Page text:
The UK government wants to reduce its carbon dioxide emissions. It also wants to increase the amount of energy which comes from renewable sources.
By 2020 European Union targets state that 20% of energy must come from renewable sources. Each member state of the EU may have a different target, as 20% is an average figure for the EU.
The UK has a target of 15% of its energy consumption being sourced from renewable energy. (In 2009 only 3% of energy came from renewable sources in the UK). Sweden has a target of nearly 50% whereas Malta has a target of 10%.
The EU also aims to reduce greenhouse gas emissions by 80-95% below 1990 levels by 2050.
There are two ways the energy use can change in the UK:
The demand for energy in the UK varies. This is because of:
Regulations have forced vehicles to become more energy-efficient and give off less atmospheric pollution. The government has also continued to increase fuel and road taxes. Even so, the use of transport is rising so fast that the amount of CO2 given off by transport vehicles continues to rise.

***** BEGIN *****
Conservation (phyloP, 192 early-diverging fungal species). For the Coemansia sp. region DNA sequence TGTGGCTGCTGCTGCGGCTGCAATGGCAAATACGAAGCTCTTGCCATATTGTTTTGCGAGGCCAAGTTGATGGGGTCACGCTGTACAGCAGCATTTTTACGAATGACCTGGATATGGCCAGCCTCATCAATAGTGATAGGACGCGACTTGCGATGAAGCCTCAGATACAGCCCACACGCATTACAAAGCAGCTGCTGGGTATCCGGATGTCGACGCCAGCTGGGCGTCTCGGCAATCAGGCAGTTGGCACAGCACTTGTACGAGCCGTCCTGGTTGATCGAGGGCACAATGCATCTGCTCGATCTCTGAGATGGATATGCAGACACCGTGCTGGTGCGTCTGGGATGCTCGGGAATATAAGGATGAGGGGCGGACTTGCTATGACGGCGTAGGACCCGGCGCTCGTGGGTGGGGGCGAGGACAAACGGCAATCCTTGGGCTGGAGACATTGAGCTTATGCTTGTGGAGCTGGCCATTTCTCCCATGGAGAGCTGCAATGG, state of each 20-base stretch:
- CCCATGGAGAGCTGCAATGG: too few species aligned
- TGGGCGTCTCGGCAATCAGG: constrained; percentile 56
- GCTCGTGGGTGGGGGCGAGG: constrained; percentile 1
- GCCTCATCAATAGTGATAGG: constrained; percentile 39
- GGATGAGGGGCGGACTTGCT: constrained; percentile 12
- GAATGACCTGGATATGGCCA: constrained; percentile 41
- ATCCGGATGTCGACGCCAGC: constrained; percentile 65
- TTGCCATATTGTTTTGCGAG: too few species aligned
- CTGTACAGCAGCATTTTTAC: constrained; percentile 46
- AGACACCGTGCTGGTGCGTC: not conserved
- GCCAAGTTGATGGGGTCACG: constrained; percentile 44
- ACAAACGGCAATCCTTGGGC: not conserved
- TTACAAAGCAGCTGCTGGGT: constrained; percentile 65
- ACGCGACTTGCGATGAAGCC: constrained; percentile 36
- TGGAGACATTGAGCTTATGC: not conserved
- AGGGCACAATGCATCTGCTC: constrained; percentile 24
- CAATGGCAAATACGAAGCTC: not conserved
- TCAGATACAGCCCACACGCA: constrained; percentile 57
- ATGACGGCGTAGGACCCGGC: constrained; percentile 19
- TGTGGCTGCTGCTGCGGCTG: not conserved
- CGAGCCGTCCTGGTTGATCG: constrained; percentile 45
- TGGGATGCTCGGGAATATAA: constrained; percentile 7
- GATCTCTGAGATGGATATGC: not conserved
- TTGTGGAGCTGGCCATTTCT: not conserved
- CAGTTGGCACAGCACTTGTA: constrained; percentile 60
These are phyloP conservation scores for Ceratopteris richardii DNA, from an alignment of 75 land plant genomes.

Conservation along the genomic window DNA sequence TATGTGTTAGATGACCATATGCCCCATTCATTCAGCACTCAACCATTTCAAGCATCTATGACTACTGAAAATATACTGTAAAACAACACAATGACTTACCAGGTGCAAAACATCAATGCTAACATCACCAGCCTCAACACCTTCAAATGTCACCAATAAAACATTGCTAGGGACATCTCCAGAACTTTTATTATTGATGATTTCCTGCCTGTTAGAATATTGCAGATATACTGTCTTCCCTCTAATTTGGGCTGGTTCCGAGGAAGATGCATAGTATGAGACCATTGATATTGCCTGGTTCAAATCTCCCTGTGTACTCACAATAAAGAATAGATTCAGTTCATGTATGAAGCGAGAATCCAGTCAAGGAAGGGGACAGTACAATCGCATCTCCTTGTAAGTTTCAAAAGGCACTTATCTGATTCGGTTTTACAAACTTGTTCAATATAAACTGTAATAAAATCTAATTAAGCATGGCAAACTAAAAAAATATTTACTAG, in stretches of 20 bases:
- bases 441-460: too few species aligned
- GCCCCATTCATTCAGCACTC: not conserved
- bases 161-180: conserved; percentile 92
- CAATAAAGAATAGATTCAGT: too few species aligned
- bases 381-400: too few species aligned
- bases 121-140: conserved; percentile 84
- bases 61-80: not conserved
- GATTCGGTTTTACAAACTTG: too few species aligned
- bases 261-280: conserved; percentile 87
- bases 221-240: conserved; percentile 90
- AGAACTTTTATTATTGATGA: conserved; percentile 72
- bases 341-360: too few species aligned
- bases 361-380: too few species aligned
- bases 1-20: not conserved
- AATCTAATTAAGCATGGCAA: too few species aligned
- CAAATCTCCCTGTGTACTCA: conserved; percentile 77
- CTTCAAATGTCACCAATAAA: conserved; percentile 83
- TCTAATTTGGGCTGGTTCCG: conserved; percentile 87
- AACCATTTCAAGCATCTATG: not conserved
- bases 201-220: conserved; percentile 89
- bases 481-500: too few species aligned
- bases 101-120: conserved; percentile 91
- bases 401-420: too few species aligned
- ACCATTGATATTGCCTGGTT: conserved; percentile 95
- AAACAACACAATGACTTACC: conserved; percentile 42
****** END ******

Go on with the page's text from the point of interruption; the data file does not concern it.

There are also incentives to save energy – for example grants are available to help make a home more energy efficient. Find out more about energy efficient homes in the waste and pollution revision bite.
UK power companies are now investing hundreds of millions of pounds in renewable power. The greatest amount of renewable energy in the UK comes from wind generation. In 2010 the world’s largest offshore wind farm was opened in Thanet, on the Thames estuary.
Many wind farms have been set up, particularly in Scotland and Wales. However some plans for large wind farms have been blocked by planners.
Production of energy from biomass is expanding. In 2011 a new biomass energy centre was opened in Chilton, Durham. The supply of energy for biomass is more predictable than other forms of renewable energy. However people are concerned about how sustainable the sourcing of biomass is.
Energy from wave and tidal power could be developed more.